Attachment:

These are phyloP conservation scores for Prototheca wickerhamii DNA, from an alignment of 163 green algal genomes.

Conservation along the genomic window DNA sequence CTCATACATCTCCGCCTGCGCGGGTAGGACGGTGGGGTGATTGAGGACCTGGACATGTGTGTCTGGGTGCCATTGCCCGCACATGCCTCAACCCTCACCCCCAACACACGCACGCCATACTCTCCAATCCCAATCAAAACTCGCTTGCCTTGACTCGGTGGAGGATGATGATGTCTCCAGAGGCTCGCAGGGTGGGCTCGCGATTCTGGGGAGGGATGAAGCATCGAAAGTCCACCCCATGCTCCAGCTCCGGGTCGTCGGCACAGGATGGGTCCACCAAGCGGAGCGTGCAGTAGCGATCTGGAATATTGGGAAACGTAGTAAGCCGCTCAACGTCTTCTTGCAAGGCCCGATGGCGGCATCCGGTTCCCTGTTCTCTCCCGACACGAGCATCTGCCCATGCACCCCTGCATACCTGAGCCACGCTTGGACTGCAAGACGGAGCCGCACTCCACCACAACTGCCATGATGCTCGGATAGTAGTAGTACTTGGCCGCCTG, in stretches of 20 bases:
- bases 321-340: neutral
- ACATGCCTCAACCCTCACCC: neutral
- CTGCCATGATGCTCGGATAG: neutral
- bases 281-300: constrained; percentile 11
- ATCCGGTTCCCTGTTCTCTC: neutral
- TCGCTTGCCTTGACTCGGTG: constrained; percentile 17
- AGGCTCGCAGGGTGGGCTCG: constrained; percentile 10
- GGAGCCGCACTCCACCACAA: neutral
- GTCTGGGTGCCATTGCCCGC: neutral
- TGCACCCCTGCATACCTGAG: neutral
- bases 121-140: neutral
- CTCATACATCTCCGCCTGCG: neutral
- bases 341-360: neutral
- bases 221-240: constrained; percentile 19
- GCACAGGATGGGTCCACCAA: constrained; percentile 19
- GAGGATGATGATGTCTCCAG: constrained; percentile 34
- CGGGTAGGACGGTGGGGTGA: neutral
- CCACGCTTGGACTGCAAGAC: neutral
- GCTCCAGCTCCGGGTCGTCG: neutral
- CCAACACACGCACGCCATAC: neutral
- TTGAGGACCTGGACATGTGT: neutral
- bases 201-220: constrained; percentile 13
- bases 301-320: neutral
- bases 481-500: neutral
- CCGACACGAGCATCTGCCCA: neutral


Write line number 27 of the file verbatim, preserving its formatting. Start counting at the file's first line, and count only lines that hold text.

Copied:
- CCGACACGAGCATCTGCCCA: neutral